Opponents of the
The law requires every state to have an insurance-buying exchange for individuals and small businesses, but it gave state officials a choice: They could set up the exchange themselves, or they could leave that work to the federal government. The law also requires virtually all adult Americans to obtain coverage, starting this year, but provides subsidies on a sliding scale to lower-income earners who buy policies through a state exchange. Those who could afford a policy but don't buy one are subject to financial penalties, as will be many businesses if they don't provide affordable insurance to their full-time workers after this year.
On Tuesday, a federal appeals panel in Washington will hear Halbig v. Sebelius, a challenge to the IRS' ruling brought by four individuals and two businesses from states with federally run exchanges. The IRS' ruling hurts them, the individuals argue, because the subsidies enable them to afford insurance, thus making them subject to penalties if they refuse to sign up. Just pause for a moment and ponder the irony of that complaint. The businesses, meanwhile, argue that the ruling subjects them to penalties if they don't offer coverage to their workers.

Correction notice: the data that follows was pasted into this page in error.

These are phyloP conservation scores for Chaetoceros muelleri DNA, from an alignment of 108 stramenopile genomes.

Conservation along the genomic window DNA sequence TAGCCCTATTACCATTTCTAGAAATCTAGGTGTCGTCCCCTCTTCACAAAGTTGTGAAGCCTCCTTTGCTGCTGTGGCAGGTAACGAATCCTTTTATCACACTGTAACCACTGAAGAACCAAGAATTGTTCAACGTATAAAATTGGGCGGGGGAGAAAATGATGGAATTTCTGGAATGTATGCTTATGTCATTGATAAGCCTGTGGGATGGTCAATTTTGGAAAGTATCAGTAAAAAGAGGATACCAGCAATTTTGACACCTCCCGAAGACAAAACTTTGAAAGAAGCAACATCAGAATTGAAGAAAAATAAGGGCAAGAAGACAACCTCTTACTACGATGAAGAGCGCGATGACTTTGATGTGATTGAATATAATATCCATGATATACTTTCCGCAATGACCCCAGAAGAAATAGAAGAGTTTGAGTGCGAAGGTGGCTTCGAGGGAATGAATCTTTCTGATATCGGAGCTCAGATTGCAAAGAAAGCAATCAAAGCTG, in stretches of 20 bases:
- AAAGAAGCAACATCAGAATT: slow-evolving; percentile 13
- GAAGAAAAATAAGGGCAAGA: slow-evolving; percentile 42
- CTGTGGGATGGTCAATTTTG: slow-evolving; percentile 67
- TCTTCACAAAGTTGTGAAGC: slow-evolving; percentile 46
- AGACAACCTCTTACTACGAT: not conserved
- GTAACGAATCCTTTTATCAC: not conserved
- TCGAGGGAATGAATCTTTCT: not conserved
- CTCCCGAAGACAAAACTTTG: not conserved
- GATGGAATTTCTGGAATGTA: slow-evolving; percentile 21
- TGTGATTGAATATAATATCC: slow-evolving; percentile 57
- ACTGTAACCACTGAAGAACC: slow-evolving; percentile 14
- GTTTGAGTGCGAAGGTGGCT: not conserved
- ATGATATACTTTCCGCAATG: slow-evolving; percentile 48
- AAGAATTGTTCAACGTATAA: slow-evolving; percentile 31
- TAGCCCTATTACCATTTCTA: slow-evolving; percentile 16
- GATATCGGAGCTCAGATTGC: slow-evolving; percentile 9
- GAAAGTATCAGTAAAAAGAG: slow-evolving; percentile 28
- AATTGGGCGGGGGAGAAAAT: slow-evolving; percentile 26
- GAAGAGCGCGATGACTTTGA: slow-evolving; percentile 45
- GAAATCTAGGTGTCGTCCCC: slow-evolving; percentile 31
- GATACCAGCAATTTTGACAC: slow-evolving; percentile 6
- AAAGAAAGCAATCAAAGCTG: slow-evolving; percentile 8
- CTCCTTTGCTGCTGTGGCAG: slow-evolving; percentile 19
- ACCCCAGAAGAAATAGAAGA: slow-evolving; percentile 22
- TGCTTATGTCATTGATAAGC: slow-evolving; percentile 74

The plaintiffs seized on a provision in the law that says subsidies should be calculated based on the cost of insurance purchased at "an exchange established by the state," asserting that this limits subsidies to those 16 states running their own exchanges. But as a lower court ruled in January, they ignore substantial evidence in the law that